Delta, US Air Must Give Up Flights for NYC, D.C. Swap

Delta Air Lines planes
A file photograph shows a Delta Air Lines plane toward a gate between other Delta planes at John F. Kennedy International Airport in New York. Photographer: Daniel Acker/Bloomberg

Delta Air Lines Inc. and US Airways Group Inc. were told by the U.S. that they must surrender 75 percent more flights to competitors than they proposed in order to swap slots in New York and Washington.

The two airlines are “disappointed” by the Transportation Department’s decision announced today, and in a statement said they intended to contest the action at the U.S. Court of Appeals.

The carriers said they were considering options, raising doubt their swap involving 167 slots will be completed. Delta is seeking to expand at LaGuardia Airport as part of an effort to focus on New York, where it has a hub at Kennedy International Airport. US Airways wants to build its base at in Washington Reagan National Airport.

“These are people who have the slots and are trying to make their operations more efficient,” said George Hamlin, president of Hamlin Transportation Consultants in Fairfax, Virginia. “This is a swap, where a willing buyer and a willing seller are agreeing. I don’t think anyone is asserting a monopoly position is going to result from this.”

The carriers in March offered to give four rivals 19.5 takeoff-and-landing slots at LaGuardia and Reagan National airports to win approval for a deal aimed at bolstering their operations in the U.S. Northeast. The proposal was “insufficient” and the carriers must give up 34 to proceed, the U.S. agency said today.

Competition Reduced

The Delta-US Airways trade would reduce competition at LaGuardia and Reagan National, Transportation Secretary Ray LaHood and Randy Babbitt, chief of the Federal Aviation Administration, said in their decision today.

US Airways’ share of slots at Reagan National, including affiliates, would rise to 54 percent from 44 percent, LaHood and Babbitt said. At LaGuardia, Delta would control 49 percent, more than double the current 24 percent, they said.

“While Delta and US Airways have offered a counterproposal for fewer divestitures, they have neither demonstrated that our number is arbitrary nor have they shown that their number better suits the public interest,” LaHood and Babbitt wrote.

The 34 slot pairs, 20 at LaGuardia and 14 at Reagan National, would be made available in a blind sale to airlines with little or no service at the airports, the U.S. said.

The pairs would be sold in bundles large enough to ensure the purchaser could offer “meaningful new competition,” and Delta and US Airways would retain the proceeds, the Transportation Department statement said.

Ruling Reviewed

“We are disappointed the DOT and FAA rejected a proposal that would provide clear consumer benefits,” Delta and US Airways said in an e-mailed statement. “There are no winners in this decision -- consumers lost, communities lost and our employees lost. Even our competitors lost.”

Delta and US Airways had said repeatedly they would drop their plan if regulators didn’t let them keep more slots.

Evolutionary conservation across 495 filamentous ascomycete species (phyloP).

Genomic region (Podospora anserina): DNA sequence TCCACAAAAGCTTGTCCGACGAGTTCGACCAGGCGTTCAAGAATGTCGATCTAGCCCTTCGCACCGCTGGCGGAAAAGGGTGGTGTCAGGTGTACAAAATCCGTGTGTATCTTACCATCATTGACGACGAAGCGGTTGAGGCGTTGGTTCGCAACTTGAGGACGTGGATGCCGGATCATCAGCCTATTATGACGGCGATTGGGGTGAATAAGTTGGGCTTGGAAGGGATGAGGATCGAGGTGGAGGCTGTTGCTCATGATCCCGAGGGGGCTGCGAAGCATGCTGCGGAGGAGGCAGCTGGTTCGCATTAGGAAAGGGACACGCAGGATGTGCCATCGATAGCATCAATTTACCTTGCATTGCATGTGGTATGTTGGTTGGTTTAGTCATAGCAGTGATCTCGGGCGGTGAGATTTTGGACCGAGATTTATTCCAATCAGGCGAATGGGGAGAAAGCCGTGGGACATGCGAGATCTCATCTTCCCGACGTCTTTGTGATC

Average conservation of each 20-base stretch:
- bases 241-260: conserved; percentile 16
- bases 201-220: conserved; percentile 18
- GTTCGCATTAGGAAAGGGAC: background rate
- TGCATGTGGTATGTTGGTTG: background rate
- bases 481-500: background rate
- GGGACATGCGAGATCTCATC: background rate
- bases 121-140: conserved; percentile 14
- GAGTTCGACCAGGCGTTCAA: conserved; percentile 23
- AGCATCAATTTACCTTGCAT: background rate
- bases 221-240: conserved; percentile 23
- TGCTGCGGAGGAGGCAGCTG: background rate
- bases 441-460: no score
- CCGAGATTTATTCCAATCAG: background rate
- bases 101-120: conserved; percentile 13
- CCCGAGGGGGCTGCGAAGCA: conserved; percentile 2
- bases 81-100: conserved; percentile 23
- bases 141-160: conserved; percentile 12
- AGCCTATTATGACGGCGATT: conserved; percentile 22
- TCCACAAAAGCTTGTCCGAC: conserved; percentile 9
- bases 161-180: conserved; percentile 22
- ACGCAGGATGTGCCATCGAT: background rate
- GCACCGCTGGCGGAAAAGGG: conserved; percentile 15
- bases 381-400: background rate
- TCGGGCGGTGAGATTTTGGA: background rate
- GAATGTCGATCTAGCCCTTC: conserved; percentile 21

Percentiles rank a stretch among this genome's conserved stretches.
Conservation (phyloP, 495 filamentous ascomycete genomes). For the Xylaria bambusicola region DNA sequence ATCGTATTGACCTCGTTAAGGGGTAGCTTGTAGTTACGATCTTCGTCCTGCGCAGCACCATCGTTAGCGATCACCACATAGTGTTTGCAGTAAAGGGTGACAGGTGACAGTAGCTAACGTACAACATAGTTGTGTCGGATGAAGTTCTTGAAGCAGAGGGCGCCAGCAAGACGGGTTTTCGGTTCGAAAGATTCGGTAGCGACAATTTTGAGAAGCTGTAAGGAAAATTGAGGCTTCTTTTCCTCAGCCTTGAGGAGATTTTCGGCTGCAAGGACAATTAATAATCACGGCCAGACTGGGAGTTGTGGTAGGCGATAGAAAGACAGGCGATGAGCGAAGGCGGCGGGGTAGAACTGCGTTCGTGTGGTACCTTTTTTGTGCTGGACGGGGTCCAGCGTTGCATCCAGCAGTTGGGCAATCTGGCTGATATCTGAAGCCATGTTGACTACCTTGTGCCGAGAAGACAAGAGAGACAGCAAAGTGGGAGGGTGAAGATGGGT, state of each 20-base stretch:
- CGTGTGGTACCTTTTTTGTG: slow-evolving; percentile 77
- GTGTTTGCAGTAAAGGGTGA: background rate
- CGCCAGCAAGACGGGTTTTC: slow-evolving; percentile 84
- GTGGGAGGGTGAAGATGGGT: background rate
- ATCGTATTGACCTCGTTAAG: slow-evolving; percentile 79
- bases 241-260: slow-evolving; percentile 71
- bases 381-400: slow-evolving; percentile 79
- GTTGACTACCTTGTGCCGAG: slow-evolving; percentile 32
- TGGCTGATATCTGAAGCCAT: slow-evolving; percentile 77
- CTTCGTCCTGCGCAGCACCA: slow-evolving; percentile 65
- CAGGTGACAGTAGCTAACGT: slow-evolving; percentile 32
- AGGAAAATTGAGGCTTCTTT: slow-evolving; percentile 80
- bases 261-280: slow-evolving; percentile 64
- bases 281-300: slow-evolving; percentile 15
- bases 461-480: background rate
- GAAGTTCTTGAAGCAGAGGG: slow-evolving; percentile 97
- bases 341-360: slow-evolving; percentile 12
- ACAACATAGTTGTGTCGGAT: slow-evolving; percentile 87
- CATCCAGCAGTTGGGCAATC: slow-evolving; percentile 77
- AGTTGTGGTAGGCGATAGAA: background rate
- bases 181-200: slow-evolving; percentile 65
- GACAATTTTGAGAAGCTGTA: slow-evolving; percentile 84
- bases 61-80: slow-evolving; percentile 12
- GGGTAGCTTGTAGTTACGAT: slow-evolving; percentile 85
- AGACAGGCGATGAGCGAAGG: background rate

In August, Delta agreed to acquire 125 slots at LaGuardia from US Airways, in exchange for 42 at Reagan National plus routes to Tokyo and Sao Paulo.

The Transportation Department said in February that Delta could have 105 of the pairs it sought, and US Airways could have 28. The remainder would have to be sold to carriers with little or no service in those markets.

On March 22, Delta and US Airways amended their plan to have Delta keep 110 slots and US Airways 37 slots. AirTran Holdings Inc., Spirit Airlines Inc. and WestJet Airlines Ltd. each would have able to buy as many as five LaGuardia pairs, while JetBlue Airways Corp. would have gotten access to Reagan National.

Southwest Objection

Southwest Airlines Co. objected, calling the revised Delta-US Airways bid an effort to “hand-select their competitors,” according to a March 23 regulatory filing. Southwest expressed interest in slots in both cities and would have been shut out under the latest proposal.

The U.S. decision “is certainly a step in the right direction,” said Beth Harbin, a spokeswoman for Southwest, which backed a blind sale. “We look forward to actively participating in the sale process.”

In a March regulatory filing, Southwest confirmed its interest in acquiring slots to start service at Reagan National and to expand at LaGuardia.

JetBlue is “disappointed” by the decision, said Mateo Lleras, a company spokesman.

JetBlue agreed in March to swap 12 takeoff-and-landing slots at New York’s Kennedy airport for eight at Reagan National from AMR Corp.’s American Airlines.

WestJet Airlines Ltd. declined to comment until it could review the decision, Robert Palmer, a spokesman for the Calgary- based airline, said in an e-mail.

Spirit Airlines declined to comment, said Misty Pinson, a spokeswoman for the closely held carrier based in Miramar, Florida. AirTran didn’t return a telephone call.

Delta fell 83 cents, or 6.6 percent, to $11.76 at 4 p.m. in New York Stock Exchange composite trading, and US Airways dropped 53 cents, or 7.2 percent, to $6.86.


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